California Is Scoring Police -- And the Grades Are Bad

By William Vogeler, Esq. on June 03, 2019

Crime Watch used to mean an organization of neighbors who watched out for each other. But times have changed.

Californians, for example, now have something called Police Scorecard. It's a new website that keeps watch on law enforcement by assigning grades to 100 large police departments in the state. According to the organization, 49 percent of the people who were killed or injured by police were also unarmed. That's 100 percent bad for the victims.

Deadliest Forces

Campaign Zero launched Police Scorecard as part of a new initiative. The organization says police reforms are needed everywhere "to effectively evaluate each law enforcement agency and hold them accountable to measurable results." Based on statistics from 2016 and 2017, the deadliest police forces include:

  • San Bernardino
  • Stockton
  • Long Beach
  • Fremont
  • Bakersfield

According to reports, these cities used deadly force at substantially higher rates than other major cities in California. San Jose and Los Angeles police used deadly force three times the rate of police in San Francisco and San Diego.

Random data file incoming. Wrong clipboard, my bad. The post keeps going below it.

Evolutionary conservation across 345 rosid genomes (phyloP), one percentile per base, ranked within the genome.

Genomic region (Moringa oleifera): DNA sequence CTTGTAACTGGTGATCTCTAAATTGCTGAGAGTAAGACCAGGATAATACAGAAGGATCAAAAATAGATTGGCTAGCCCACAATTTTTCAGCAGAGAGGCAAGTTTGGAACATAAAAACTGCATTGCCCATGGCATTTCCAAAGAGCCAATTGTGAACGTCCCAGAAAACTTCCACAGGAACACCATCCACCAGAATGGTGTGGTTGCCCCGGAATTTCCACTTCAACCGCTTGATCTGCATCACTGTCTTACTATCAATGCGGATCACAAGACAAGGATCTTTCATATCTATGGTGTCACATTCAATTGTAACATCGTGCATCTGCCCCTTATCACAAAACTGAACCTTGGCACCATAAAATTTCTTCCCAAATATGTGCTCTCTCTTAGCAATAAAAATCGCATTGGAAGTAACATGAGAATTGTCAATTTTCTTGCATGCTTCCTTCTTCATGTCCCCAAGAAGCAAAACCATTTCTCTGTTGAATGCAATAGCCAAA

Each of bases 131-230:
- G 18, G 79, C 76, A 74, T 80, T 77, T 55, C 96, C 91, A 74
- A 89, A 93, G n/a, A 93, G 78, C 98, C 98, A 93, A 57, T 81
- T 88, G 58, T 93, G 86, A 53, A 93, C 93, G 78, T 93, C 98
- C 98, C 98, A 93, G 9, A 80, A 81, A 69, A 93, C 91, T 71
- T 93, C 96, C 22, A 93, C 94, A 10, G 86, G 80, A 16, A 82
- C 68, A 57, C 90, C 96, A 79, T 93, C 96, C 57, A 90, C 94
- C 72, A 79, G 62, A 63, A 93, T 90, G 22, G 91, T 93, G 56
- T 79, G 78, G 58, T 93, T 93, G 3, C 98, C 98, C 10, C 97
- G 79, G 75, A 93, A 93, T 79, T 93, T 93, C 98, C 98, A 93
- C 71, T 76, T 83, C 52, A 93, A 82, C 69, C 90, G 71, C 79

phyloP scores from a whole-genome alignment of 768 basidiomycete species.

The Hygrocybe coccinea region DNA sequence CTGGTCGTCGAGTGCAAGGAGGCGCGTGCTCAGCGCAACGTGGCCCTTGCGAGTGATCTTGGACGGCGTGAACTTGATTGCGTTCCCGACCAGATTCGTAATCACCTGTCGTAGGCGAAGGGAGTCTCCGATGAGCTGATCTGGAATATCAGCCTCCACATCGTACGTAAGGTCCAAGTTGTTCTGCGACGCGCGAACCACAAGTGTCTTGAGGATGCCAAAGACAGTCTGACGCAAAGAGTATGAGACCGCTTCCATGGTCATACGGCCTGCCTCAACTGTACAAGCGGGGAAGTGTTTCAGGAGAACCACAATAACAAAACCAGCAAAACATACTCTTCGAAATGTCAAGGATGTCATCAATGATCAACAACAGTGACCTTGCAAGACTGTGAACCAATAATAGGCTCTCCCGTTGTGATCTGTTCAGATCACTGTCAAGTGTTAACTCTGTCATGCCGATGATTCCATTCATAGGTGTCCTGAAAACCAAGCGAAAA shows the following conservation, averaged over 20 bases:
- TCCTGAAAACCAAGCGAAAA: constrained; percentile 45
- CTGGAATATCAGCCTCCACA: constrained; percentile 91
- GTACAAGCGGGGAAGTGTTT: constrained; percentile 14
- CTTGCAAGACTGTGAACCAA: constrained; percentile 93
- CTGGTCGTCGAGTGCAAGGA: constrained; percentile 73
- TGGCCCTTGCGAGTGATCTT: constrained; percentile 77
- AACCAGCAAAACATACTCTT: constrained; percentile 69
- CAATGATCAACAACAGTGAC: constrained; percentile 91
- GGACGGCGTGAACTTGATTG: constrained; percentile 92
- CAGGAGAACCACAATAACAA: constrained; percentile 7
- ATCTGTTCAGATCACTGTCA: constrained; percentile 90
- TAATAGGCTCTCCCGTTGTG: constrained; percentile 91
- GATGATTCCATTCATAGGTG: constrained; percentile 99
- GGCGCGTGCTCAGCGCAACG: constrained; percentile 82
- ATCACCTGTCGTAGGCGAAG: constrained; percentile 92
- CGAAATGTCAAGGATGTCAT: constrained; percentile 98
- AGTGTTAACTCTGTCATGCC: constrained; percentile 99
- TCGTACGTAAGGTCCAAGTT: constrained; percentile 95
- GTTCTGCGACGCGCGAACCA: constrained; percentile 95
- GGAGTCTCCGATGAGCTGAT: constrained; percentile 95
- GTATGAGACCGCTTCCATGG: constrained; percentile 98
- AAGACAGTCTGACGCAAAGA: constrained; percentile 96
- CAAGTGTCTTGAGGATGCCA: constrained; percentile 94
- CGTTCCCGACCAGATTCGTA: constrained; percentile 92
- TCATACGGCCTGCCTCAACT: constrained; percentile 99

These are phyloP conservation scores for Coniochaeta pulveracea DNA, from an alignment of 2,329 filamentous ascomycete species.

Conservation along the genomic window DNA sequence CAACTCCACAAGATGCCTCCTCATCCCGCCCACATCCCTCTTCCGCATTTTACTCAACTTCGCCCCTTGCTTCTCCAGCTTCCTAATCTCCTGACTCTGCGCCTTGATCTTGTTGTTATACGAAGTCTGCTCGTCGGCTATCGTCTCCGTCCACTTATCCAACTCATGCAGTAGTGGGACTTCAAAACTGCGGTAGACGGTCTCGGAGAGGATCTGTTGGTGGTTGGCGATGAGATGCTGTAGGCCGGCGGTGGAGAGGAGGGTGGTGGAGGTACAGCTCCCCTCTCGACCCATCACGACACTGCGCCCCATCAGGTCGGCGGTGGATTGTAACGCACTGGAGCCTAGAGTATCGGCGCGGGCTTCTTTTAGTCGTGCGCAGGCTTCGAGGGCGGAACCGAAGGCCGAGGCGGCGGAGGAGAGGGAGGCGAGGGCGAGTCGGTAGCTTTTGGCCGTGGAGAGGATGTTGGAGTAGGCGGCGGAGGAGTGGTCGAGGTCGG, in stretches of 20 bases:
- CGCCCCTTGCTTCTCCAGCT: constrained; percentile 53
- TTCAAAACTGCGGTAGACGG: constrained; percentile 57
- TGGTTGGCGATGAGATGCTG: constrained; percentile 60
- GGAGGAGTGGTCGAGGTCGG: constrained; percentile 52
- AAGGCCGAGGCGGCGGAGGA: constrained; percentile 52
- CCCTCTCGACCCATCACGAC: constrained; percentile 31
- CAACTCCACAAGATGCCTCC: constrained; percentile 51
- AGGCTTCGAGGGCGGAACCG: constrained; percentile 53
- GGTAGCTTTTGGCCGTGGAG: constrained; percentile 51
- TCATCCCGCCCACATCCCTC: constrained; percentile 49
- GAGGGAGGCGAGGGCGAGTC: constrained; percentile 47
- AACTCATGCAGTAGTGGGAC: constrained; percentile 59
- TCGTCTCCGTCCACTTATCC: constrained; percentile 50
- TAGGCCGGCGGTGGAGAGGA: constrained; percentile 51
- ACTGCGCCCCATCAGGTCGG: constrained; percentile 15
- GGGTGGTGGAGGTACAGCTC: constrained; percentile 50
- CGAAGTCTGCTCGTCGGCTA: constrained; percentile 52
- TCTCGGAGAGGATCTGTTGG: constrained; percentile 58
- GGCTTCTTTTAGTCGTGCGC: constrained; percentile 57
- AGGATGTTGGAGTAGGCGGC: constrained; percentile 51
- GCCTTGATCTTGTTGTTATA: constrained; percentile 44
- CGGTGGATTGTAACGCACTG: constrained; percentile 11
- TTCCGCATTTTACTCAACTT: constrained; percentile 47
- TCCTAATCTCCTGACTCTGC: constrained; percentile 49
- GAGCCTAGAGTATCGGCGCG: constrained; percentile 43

Best and Worst

Carlsbad, a seaside community in North San Diego County, had the best-performing department on the Police Scorecard. Beverly Hills, the Los Angeles suburb of the rich-and-famous, had the worst. In a surprising turn-around, Oakland police had one of the lowest rates for deadly force. It was a remarkable grade for the local police, who have been scrutinized for shooting and killing homeless people and beating residents.

The Police Scorecard is designed to raise local awareness and promote police reforms at the grass-roots level. But citizens can also move the needle by understanding their rights. For example, excessive force refers to refers to situations where government officials legally entitled to use force exceed the minimum amount necessary to diffuse an incident or to protect themselves or others from harm.

When it involves law enforcement, often during an arrest, it's typically referred to as police brutality. In the Oakland homeless cases, where the decedents were reportedly unconscious or roused from sleep, it could also be charged as murder.

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